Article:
Related: LOVE YOUR NEXT JOB
It’s standard to require minimum qualifications and work experience for good reason. This will ensure you get a well-qualified and amply experienced candidate, but it can also preclude people who may be a great fit. Just because a candidate doesn’t have a lot of work experience or impressive qualifications doesn’t mean they aren’t a natural, productive leader with innate skills to motivate and inspire.
While we don’t minimize the value of a degree in Management or similar qualifications, we should also acknowledge that the right person can learn many of the most critical managerial skills on the job.
Don’t stress about taking on low-quality candidates. You have outlined exactly who you’re looking for, and hiring that person will be great.
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Once you have attracted a few good candidates, you must consider the interview process. Ask questions that are relevant to the position and the company culture. Try to ascertain who each candidate is under the polite, well-rehearsed answers. You want to know how each person will fit into your culture and how they will relate to those above and below them.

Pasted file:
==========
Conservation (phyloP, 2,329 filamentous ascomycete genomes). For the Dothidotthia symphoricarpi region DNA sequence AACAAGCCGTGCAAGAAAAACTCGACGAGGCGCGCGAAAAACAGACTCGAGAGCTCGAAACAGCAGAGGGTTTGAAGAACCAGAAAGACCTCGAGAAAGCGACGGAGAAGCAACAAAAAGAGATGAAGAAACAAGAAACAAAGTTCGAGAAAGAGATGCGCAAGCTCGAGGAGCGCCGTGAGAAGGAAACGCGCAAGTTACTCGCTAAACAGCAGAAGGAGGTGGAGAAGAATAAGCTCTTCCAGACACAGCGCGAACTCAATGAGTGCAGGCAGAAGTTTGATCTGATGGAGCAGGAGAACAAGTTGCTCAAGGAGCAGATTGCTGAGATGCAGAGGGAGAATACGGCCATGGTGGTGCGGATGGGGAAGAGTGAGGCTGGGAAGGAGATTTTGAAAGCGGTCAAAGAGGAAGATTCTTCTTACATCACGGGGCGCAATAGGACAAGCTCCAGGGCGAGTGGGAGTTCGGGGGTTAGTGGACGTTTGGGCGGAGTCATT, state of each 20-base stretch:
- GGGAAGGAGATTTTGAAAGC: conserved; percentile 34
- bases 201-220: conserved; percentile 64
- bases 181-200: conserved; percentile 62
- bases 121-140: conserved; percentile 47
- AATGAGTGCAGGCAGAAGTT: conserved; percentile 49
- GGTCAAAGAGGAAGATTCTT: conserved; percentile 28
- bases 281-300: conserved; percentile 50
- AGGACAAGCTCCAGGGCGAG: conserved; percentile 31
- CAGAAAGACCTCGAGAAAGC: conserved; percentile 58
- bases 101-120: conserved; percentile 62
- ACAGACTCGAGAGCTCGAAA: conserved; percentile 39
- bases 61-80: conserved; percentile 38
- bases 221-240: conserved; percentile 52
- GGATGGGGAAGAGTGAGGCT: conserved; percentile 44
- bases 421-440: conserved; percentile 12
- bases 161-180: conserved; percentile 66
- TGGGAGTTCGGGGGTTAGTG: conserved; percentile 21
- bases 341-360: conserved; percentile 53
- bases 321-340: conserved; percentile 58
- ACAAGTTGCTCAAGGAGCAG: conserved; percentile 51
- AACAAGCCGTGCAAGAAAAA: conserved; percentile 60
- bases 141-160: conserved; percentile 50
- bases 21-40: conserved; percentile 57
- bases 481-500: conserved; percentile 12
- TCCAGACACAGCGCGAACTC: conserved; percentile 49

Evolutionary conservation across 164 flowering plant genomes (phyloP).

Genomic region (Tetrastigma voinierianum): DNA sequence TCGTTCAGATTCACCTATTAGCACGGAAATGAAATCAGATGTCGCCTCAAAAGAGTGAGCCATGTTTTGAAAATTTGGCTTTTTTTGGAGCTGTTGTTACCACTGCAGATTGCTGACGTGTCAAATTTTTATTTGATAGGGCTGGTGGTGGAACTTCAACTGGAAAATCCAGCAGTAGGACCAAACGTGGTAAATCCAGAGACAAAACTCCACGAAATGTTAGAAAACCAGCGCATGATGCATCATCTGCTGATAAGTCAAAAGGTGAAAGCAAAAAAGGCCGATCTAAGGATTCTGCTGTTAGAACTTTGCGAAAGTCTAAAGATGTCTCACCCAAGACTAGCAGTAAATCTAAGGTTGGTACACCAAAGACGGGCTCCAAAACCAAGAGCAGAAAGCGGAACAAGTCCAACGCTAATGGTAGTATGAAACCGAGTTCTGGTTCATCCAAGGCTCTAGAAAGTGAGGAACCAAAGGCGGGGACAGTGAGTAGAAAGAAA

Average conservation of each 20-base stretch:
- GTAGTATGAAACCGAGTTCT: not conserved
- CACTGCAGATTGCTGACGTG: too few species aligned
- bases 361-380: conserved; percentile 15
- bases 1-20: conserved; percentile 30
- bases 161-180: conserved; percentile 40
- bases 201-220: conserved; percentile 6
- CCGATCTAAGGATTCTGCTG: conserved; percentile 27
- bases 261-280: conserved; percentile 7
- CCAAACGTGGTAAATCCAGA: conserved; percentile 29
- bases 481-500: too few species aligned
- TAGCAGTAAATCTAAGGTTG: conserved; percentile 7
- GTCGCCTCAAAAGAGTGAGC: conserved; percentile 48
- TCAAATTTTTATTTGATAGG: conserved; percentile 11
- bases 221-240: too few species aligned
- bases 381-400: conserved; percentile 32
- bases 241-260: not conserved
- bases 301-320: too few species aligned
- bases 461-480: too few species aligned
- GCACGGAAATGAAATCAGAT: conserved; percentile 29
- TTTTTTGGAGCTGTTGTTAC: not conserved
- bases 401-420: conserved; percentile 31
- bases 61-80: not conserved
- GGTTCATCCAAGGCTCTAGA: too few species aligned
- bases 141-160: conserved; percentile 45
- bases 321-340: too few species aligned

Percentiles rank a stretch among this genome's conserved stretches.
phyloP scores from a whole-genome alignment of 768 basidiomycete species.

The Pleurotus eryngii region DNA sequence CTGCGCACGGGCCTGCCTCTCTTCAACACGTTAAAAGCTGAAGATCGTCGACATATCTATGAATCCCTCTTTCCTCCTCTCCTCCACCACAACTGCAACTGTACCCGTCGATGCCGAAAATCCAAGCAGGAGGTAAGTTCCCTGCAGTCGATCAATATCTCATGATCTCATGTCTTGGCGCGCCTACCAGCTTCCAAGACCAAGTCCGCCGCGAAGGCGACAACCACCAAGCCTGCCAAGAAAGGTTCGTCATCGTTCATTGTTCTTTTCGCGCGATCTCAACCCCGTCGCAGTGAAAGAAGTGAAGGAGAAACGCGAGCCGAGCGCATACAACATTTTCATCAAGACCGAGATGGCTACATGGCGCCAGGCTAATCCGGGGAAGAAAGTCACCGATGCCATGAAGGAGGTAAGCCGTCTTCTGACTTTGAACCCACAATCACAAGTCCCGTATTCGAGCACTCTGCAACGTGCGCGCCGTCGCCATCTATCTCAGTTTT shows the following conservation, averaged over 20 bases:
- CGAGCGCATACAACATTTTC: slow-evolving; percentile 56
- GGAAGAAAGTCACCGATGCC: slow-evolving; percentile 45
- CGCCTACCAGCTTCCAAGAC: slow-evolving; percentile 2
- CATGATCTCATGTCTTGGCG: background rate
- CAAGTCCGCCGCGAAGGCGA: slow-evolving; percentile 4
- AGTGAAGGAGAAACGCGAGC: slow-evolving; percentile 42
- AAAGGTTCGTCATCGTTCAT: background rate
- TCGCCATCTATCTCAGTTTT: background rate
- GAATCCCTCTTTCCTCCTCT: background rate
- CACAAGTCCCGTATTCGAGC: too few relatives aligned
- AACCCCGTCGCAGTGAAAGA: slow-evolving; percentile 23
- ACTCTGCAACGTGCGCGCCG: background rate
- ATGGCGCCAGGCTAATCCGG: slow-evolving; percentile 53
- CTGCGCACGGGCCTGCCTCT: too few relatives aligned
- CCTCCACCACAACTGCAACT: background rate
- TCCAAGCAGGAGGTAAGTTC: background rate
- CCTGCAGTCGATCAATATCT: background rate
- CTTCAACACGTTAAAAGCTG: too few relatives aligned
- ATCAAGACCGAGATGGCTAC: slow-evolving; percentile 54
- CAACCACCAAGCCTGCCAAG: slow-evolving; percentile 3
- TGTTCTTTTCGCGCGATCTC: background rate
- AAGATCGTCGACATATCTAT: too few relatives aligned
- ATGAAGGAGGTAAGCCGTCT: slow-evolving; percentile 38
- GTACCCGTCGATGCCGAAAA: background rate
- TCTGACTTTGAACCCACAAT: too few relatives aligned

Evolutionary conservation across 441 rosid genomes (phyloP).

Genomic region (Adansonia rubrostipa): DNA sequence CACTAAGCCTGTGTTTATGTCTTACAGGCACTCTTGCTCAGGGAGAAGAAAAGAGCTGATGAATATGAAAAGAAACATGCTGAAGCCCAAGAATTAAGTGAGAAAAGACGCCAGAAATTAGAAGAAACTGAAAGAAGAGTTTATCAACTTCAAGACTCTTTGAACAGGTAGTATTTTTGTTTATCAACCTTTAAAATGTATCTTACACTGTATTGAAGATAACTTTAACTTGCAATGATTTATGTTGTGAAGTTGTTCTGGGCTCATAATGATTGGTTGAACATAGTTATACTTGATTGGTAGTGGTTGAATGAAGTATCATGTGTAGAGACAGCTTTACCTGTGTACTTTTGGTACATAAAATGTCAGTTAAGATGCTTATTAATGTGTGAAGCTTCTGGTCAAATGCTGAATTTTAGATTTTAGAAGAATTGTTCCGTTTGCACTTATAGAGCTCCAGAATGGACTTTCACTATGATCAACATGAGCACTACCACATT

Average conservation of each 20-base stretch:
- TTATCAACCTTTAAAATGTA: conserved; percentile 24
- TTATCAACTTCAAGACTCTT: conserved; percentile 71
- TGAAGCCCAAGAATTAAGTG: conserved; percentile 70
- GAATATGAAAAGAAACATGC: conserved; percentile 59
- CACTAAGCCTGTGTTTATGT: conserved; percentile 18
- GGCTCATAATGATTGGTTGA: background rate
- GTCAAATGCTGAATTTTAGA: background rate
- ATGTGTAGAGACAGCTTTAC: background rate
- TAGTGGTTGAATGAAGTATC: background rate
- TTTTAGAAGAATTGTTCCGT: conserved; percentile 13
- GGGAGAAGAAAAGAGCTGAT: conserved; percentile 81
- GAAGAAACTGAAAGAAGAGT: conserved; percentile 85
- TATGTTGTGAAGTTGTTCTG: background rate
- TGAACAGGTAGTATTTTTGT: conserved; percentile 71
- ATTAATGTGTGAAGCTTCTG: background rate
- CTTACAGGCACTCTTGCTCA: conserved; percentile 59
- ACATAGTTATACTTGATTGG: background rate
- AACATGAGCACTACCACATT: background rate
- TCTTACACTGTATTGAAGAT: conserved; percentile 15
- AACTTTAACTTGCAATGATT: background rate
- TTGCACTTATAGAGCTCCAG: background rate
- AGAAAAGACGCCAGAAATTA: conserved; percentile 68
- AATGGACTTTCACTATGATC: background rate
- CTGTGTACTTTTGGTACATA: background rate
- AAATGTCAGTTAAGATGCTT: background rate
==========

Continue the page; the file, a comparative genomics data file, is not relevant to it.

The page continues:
- “Why did this position appeal to you?”
- “Tell me about your managerial experience?”
- “How do you think you will fit in here?”
- “Can you think of any recent managerial issues you have faced?”
- “What do you enjoy most about managing people?”
- “How would you describe your management style?”
Use this time to figure out how they may behave under pressure or other conditions. And you can ask them questions about how they would handle actual situations in the company.
Make sure you ask questions to discover each candidate’s leadership style. Recall that you want someone who can confidently relate as well to those above them as to those below – this will take a level of emotional intelligence.
How have your candidates presented themselves? For instance, will they fit in if they’re stiff and smartly dressed but your company culture is super-casual? Equally, are they casually dressed and behave informally, while your company is professional and formal?